The Grammy-nominated early music ensemble Ars Lyrica announced its 2013-2014 season this week, a season highlighted by the Texas premiere of a seldom-heard Handel oratorio and the first performance since 1710 (!) of another oratorio by the Italian composer Alessandro Scarlatti. (Full schedule here.) Ars Lyrica celebrates two milestones with the new season, which marks 15 years since Matthew Dirst founded Ars Lyrica and 10 years since the group was incorporated as a 501(c)3. “It’s hard to believe it’s ten years—they’ve flown by,” Dirst says. 

Also on next season’s schedule are a subscription series devoted to the music of French Baroque composer Marc-Antoine Charpentier; a special concert of works commissioned by the legendary patron Princess Anna Amalia of Prussia; the organization’s annual New Year’s Eve concert; and two Bach wedding cantatas. As a bonus concert for season subscribers, Dirst will perform Bach’s Goldberg Variations on a replica of a harpsichord from Bach’s time.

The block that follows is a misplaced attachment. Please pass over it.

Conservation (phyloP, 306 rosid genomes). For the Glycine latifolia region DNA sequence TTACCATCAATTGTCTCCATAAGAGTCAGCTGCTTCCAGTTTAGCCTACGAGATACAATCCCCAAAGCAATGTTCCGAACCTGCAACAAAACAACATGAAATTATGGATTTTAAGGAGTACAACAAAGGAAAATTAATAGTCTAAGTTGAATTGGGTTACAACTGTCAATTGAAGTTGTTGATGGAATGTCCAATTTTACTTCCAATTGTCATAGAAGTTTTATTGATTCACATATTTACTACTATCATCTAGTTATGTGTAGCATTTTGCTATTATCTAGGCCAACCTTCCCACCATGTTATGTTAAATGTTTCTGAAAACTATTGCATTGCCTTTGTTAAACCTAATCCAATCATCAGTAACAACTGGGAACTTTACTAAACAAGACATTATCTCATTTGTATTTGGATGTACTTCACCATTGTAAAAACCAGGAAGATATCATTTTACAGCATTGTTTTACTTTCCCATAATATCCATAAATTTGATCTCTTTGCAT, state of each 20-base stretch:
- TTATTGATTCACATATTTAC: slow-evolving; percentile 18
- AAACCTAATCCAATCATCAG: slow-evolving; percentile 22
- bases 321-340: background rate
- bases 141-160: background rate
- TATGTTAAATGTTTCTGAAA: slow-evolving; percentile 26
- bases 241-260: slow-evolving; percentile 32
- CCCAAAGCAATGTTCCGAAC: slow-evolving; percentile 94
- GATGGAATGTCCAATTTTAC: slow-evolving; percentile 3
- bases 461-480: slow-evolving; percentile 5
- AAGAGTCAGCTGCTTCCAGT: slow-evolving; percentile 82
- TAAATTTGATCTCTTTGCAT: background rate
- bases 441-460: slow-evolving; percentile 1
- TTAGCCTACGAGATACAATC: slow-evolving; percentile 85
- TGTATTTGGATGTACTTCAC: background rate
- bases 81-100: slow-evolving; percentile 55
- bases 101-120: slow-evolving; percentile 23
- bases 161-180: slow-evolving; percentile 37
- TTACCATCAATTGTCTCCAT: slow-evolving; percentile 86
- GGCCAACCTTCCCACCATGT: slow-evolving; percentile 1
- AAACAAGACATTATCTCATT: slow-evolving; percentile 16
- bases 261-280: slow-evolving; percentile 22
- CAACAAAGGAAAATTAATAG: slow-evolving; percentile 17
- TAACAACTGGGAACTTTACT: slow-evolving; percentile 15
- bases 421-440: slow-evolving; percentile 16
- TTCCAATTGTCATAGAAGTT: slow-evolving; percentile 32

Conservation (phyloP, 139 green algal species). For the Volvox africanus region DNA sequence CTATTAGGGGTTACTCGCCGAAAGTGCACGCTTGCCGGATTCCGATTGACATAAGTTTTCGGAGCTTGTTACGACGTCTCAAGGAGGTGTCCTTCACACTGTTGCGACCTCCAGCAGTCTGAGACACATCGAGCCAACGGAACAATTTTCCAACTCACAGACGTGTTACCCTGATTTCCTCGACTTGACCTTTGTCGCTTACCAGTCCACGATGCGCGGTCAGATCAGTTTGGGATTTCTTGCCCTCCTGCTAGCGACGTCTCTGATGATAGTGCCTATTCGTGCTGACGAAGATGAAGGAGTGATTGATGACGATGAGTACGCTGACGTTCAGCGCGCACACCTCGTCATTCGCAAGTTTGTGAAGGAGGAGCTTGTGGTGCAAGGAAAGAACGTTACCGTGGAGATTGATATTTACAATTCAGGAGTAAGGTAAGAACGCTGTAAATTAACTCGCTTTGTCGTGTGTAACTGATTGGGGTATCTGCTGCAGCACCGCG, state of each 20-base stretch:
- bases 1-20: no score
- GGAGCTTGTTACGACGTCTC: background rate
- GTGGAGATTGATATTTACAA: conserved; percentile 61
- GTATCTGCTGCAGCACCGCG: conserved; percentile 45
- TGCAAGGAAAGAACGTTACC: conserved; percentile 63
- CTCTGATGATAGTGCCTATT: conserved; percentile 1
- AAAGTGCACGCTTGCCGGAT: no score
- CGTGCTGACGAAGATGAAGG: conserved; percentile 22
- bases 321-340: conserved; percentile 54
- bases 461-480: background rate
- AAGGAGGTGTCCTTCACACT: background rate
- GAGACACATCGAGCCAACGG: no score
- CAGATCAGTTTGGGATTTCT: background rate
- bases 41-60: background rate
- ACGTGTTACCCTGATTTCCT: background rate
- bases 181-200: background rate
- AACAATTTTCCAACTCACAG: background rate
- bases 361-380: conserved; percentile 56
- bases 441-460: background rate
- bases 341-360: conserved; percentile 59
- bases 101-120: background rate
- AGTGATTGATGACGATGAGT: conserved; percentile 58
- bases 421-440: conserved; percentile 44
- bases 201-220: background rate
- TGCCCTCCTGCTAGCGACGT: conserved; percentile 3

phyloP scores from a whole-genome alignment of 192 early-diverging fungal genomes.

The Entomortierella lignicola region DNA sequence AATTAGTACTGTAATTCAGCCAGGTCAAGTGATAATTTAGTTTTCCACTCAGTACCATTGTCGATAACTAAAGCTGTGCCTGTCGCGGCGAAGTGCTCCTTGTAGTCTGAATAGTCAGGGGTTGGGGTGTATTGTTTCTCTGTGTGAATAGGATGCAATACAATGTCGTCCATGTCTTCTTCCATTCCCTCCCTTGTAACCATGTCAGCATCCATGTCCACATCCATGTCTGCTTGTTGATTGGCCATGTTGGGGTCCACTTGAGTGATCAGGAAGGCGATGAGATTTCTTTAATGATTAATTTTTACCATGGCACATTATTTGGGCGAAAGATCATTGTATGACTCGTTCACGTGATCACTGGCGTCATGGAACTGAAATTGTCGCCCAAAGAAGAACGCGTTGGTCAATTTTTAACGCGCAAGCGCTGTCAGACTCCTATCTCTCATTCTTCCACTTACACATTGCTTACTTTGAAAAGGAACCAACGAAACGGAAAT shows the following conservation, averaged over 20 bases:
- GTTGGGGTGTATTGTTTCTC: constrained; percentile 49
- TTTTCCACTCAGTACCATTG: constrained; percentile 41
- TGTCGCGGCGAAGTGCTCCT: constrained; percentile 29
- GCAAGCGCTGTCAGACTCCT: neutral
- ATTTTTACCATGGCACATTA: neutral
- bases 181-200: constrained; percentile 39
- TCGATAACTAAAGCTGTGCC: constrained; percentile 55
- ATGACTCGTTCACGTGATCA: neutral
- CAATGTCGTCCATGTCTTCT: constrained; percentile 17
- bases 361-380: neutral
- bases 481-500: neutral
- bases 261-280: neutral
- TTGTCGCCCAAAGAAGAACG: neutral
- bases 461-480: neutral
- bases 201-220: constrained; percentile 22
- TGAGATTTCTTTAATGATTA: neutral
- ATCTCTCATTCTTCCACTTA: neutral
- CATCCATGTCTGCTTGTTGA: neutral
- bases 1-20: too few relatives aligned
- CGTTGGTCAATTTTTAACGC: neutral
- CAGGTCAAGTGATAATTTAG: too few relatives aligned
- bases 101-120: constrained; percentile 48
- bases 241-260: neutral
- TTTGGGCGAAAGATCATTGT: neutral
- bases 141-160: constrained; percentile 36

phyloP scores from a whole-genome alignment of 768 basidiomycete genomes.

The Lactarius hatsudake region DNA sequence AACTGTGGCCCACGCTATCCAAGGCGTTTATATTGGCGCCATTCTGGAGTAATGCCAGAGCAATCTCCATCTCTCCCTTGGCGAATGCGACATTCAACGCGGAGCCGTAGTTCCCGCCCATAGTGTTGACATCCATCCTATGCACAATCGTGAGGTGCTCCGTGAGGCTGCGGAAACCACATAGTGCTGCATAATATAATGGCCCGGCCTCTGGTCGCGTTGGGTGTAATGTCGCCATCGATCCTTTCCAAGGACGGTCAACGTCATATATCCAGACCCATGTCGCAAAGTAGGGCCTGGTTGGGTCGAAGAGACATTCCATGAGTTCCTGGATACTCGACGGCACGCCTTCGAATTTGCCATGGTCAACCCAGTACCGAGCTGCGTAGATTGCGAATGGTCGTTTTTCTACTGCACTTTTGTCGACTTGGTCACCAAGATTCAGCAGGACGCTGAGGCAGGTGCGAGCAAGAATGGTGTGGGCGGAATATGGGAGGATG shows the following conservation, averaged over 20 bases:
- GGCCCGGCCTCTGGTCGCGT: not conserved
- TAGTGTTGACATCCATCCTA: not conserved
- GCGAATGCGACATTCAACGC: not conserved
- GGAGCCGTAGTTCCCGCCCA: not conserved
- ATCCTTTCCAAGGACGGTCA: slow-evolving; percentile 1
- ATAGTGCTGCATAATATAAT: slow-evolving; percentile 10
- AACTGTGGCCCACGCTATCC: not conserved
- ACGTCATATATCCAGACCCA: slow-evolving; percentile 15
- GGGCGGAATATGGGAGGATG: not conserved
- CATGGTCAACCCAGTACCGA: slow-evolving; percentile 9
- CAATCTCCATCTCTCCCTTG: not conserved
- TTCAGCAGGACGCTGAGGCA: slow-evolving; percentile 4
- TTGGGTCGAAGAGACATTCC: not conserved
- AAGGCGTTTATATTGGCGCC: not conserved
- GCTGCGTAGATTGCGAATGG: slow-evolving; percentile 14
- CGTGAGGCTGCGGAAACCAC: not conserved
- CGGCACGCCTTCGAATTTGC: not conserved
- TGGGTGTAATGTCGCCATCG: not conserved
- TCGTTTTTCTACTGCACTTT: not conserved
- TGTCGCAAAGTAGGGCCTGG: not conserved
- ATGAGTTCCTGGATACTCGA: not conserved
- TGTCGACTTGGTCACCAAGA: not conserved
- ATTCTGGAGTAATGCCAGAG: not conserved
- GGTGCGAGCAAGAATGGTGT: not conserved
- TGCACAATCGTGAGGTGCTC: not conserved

“It’s a weird, Ouija-board experience to plan the season,” Dirst says. “I’ve been wanting to work with certain people for a while, and I’ve been waiting to perform certain pieces. Once I have those pillars in place, it was just a matter of coming up with a theme.” That theme, appropriately enough for a season that includes a piece that hasn’t been performed since the early eighteenth century, is “Discoveries.”

Both the Scarlatti and the Handel oratorios are large-scale works requiring soloists and a choir. Handel’s Susanna is based on an apocryphal Old Testament book.  Dirst considers Scarlatti one of the great masters of Italian opera, and Ars Lyrica recorded a CD of his work for Naxos a few years ago. The composer has long been an “abiding fascination” of Dirst’s.

“This is the most beautiful music you’ve never heard,” he promises.  

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